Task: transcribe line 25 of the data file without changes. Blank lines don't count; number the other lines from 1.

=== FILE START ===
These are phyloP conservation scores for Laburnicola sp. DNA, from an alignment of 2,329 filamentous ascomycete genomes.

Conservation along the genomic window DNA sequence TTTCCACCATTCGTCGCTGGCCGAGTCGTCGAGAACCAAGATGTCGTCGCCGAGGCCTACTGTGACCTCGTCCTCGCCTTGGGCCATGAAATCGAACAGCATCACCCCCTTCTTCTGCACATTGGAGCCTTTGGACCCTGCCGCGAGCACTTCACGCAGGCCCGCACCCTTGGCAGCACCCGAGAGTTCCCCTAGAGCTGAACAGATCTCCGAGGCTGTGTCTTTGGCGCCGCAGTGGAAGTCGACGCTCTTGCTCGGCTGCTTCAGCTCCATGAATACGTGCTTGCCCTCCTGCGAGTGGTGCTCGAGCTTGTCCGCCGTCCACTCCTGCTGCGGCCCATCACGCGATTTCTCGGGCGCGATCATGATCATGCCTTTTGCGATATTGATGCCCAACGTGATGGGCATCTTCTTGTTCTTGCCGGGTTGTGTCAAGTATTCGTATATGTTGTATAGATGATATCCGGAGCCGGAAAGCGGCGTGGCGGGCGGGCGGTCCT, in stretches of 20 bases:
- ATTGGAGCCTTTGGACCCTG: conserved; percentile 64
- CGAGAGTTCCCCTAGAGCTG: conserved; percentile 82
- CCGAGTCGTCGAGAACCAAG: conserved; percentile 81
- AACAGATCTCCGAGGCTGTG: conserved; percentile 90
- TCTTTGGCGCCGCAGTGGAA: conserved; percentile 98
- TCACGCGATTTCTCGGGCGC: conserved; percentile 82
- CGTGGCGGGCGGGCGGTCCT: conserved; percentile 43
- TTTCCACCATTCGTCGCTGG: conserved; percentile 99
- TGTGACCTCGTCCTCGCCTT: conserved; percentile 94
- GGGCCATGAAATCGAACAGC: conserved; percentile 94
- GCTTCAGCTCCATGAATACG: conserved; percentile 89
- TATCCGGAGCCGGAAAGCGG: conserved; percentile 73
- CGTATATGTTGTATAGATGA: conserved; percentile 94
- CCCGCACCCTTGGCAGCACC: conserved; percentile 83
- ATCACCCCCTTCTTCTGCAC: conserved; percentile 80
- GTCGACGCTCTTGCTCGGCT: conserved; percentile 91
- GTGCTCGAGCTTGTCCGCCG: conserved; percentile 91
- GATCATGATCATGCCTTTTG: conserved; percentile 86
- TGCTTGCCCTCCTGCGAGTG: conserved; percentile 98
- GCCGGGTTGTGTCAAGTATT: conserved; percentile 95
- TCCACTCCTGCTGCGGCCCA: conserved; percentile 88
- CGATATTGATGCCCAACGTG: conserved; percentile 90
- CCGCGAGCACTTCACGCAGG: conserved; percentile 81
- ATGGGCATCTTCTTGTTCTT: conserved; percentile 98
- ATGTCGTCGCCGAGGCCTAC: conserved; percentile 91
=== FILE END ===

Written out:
- CCGCGAGCACTTCACGCAGG: conserved; percentile 81